5 June, 1992
WIND: 4.9 Knots
Friday, 5 June 1992
Last report, we were just being briefed about how we would enter and function in Ice Camp Weddell I. John ran the meeting, promising to be out by 0930. Then Nick Bagrianstev, a Russian scientist and interpreter, (he lives on the Palmer with us and is a great guy), walked in with Arnold Gordon, chief scientist for ICWI, and Valary Lukin, head of the camp and all operations of ICWI. Nick said that the good news during the night was that the mechanics of the Akademik Federov have milled a new gear for Christine (the 10 ton Russian tractor that usually broke down every afternoon) which had been broker down for five days. The great news was that since the only other workhorses in the ice camp were three snow machines (Skidoos), a Russian Mill-8 helicopter (the meanest, nastiest, biggest helo I have ever seen) and two US Bell copters (much smaller but more maneuverable), we, the people, complemented the workhorse list (sound familiar?).
John said that Ted Backer needed volunteers (4); I didn't know what Ted did, but my hand went up first, along with three other volunteers'. We were told to gear-up (it was -31) and meet in the fantail at 10000. Nick said other volunteers would be needed to shovel and every remaining hand in the place went up - Young and Old Scholars alike, along with others of the expedition. Getting dressed, as I think I mentioned before, is no easy task; you want to return with everything you left with. We met on the fantail; loaded lumber, bolts, nuts, a strapping machine into the cargo net; and the four of us were put over the side of the ship. During the night, the Palmer's crew had off-loaded four of the seven container boxes that we had brought for returning equipment and wastes of all kind (trash, lumber, garbage, human).
It's now 1030, pitch black; well, the horizon is a bright bluish purple; we still have an hour or so (more or less) before sun up. The Palmer's cranes are getting fired up to off-load and eventually load. The Federov is parked about 1 km ahead to our starboard side and off to our right. At about a distance of 2 km is ICWI. The lights from the huts are glowing and we can hear, see the three snow machines going around the camp, In fact, one rapidly approaches the Palmer. Yes, a ride! Oops! Wrong choice of words. We loaded five 55 gallon empty fuel drums (these we were to off-load fuel into, from any barrels at ICWI that might leak). I am MOST impressed as to the concern of every person here, be it scientist, logistic support, ship crew, and yes, even us civilians, for the condition of the environment here. Two quotes that were heard frequently (along with numerous expletives that I will delete), sorry, Mr. Nixon, are "take only photographs and leave only footprints" and "there is nothing worth more than life and limb, so you will be careful."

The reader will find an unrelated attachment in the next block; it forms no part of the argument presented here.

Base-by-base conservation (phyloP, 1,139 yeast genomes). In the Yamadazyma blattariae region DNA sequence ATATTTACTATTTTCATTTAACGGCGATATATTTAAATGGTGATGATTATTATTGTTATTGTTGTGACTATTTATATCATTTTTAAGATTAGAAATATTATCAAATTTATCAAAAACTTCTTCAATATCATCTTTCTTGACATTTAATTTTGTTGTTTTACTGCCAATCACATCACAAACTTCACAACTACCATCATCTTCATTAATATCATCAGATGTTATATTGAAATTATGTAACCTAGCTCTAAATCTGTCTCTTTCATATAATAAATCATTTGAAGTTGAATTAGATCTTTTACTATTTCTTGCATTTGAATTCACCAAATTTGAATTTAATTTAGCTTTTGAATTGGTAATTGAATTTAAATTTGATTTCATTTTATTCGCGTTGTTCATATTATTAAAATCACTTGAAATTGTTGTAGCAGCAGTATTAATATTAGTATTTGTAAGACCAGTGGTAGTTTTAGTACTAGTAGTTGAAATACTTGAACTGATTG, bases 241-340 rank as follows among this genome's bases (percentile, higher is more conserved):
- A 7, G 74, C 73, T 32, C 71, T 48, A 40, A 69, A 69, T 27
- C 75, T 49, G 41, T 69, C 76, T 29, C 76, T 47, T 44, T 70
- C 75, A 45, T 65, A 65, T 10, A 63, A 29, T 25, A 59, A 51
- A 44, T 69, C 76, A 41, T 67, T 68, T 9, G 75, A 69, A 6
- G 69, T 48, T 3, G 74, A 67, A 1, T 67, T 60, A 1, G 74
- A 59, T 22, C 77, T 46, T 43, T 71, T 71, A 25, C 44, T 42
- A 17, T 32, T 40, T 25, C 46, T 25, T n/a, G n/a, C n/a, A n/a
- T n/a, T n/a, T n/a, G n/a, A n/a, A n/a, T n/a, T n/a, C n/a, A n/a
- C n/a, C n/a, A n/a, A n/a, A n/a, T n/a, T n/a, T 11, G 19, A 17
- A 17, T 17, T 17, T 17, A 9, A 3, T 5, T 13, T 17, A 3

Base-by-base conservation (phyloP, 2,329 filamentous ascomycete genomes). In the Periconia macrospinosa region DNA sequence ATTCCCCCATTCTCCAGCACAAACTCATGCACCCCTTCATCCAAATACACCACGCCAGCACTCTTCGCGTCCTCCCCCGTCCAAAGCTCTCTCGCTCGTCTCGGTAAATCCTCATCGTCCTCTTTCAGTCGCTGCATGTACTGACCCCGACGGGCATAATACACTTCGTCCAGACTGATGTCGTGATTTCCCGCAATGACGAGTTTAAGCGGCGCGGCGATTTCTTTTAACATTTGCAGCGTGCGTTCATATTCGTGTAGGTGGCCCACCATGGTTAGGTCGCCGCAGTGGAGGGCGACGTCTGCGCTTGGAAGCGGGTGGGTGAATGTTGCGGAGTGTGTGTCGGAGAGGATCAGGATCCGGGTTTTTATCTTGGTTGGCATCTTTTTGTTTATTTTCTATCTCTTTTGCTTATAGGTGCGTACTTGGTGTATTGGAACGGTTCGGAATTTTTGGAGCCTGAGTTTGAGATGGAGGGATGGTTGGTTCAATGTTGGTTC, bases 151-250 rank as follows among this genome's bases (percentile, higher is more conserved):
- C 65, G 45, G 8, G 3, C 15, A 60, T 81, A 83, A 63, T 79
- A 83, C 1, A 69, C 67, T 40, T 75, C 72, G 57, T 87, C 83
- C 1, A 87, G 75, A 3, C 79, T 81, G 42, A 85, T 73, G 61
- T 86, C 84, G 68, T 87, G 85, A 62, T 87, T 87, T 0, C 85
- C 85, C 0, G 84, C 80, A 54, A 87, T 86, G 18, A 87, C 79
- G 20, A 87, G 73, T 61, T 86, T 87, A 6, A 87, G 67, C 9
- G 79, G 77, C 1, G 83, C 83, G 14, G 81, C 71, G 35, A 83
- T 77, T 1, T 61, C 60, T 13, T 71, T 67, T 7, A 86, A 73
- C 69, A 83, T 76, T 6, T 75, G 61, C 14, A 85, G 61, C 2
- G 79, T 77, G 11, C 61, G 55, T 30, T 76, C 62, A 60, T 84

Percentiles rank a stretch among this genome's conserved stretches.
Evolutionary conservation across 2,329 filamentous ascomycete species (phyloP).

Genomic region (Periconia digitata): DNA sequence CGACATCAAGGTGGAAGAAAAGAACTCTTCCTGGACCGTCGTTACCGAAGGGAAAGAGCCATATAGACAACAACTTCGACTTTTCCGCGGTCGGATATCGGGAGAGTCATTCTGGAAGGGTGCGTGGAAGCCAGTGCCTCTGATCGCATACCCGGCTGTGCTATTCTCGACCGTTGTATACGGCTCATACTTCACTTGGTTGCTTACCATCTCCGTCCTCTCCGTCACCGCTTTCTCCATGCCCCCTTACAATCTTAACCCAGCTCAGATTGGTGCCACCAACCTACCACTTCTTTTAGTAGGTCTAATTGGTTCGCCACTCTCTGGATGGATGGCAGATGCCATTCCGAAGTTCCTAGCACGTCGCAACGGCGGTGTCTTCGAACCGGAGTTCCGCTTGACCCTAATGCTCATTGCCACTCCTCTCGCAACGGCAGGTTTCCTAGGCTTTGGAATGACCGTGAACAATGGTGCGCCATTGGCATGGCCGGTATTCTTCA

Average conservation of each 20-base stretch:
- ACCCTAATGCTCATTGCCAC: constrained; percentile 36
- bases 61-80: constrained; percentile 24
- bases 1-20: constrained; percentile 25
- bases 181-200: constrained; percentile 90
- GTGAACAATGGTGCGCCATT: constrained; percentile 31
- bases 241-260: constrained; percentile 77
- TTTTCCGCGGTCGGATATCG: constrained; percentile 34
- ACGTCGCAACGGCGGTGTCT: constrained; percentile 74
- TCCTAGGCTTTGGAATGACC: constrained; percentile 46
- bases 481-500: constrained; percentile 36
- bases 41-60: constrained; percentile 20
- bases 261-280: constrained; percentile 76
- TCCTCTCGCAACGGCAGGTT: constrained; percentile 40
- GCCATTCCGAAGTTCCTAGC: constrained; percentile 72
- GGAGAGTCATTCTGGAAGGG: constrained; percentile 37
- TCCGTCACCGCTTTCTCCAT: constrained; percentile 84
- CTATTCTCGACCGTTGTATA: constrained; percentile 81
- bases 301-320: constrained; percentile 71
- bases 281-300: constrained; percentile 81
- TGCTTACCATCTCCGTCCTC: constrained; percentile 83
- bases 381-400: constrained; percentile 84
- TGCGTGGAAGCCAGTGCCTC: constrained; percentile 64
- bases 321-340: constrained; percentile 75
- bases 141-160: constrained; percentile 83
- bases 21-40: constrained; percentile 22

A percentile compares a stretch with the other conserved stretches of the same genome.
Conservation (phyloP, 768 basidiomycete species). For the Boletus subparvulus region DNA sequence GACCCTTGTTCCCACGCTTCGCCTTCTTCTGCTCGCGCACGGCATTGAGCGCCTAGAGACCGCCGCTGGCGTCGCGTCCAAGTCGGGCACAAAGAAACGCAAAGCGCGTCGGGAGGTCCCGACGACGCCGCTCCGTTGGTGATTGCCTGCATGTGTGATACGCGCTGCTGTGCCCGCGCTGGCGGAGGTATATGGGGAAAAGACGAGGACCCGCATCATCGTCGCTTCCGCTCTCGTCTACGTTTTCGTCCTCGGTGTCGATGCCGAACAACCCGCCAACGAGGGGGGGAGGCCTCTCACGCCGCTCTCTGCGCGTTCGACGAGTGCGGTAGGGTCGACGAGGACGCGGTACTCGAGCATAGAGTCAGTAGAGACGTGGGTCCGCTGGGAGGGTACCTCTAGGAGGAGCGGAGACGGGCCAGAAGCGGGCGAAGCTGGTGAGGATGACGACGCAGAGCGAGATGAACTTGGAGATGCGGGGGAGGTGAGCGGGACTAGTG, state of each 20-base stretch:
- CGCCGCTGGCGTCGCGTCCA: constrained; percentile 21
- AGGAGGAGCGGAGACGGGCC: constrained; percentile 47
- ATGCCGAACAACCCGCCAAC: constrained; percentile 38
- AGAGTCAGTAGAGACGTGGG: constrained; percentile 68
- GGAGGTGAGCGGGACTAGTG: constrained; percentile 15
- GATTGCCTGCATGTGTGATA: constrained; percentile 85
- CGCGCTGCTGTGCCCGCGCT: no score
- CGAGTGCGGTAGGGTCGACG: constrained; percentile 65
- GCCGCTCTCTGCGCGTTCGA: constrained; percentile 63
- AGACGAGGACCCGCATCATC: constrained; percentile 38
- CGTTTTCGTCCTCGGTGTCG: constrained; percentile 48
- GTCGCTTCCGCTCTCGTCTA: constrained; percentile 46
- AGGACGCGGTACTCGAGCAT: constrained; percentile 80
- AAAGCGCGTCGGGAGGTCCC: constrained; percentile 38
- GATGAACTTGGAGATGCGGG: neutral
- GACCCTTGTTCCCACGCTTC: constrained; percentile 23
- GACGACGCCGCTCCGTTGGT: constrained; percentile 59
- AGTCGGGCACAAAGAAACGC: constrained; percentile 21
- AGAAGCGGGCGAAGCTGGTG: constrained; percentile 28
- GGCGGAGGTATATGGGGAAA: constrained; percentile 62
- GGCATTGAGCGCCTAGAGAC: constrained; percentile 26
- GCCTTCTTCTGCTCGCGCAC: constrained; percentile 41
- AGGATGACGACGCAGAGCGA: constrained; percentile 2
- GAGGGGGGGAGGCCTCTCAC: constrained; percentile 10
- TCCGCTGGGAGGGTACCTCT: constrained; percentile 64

On the sledge that the skidoo towed, we placed the lumber, strapper and ourselves; we were then off. Boy, do I mean OFF! The driver, who I thought was totally nuts, had no time for novices to learn the rudiments of traveling at about 200 m to drop off the barrels! Then onward to the helicopter area to drop off nuts and bolts; then finally to the north end of town to Beacon Hill (honestly!). This is where the UHF and RSVP were located. The driver, by the way, was a German studying at LDGO, named Helmut, turned out to be a real good friend and extremely hard worker. The camp was a collection of rectangular wooden prefabricated Russian huts, bright red Quonset huts like tents, known as Windports, that the Americans used. These huts served as homes and/or labs for the researchers; several of them (five, I believe) had hydroholes in them. A hydrohole is an opening in the ice about 1 meter in diameter all the way through the ice (most ice was about 2.3 meters thick, but there was one where an additional .33 meter of ice had grown at the bottom of the hole. When a light was shined into the hole, the ice was blue and the water was blue green, the ring of new ice at the bottom looked like a halo.) Oh, I forgot to mention, just below the ice there was about 10,000 feet of water. (One should definitely NOT walk in one's sleep!!) At either end of the ice camp were generators and in the center of the camp was the galley, mess and rec hall-oh, all in one building. It was a pneumatics tent that had pressure sensors in the wall that would kick on whenever the pressure in the walls fell below a certain crucial level. Evidently, this tent served as the social center for the camp. Those of you big on hygiene would have cringed to see a garbage bucket, a trash can, a can for recycleables, a pan of soapy water, a pan of rinse water, a second pan of rinse water and finally, your utensil - "you eat, you clean up". about 20 meters from the mess, was the outhouse. I do mean OUT. I've used these "facilities" before; that's bad enough; but the change of "getting frozen to the seat" made for some interesting maneuvering! I was told that when the camp heard that we were arriving, they decided not to bag the houses" contents, but wait for the final clean-up (the waste was coming home with us). This posed, one of the camp's women residents mentioned to me, the danger of one being "impaled."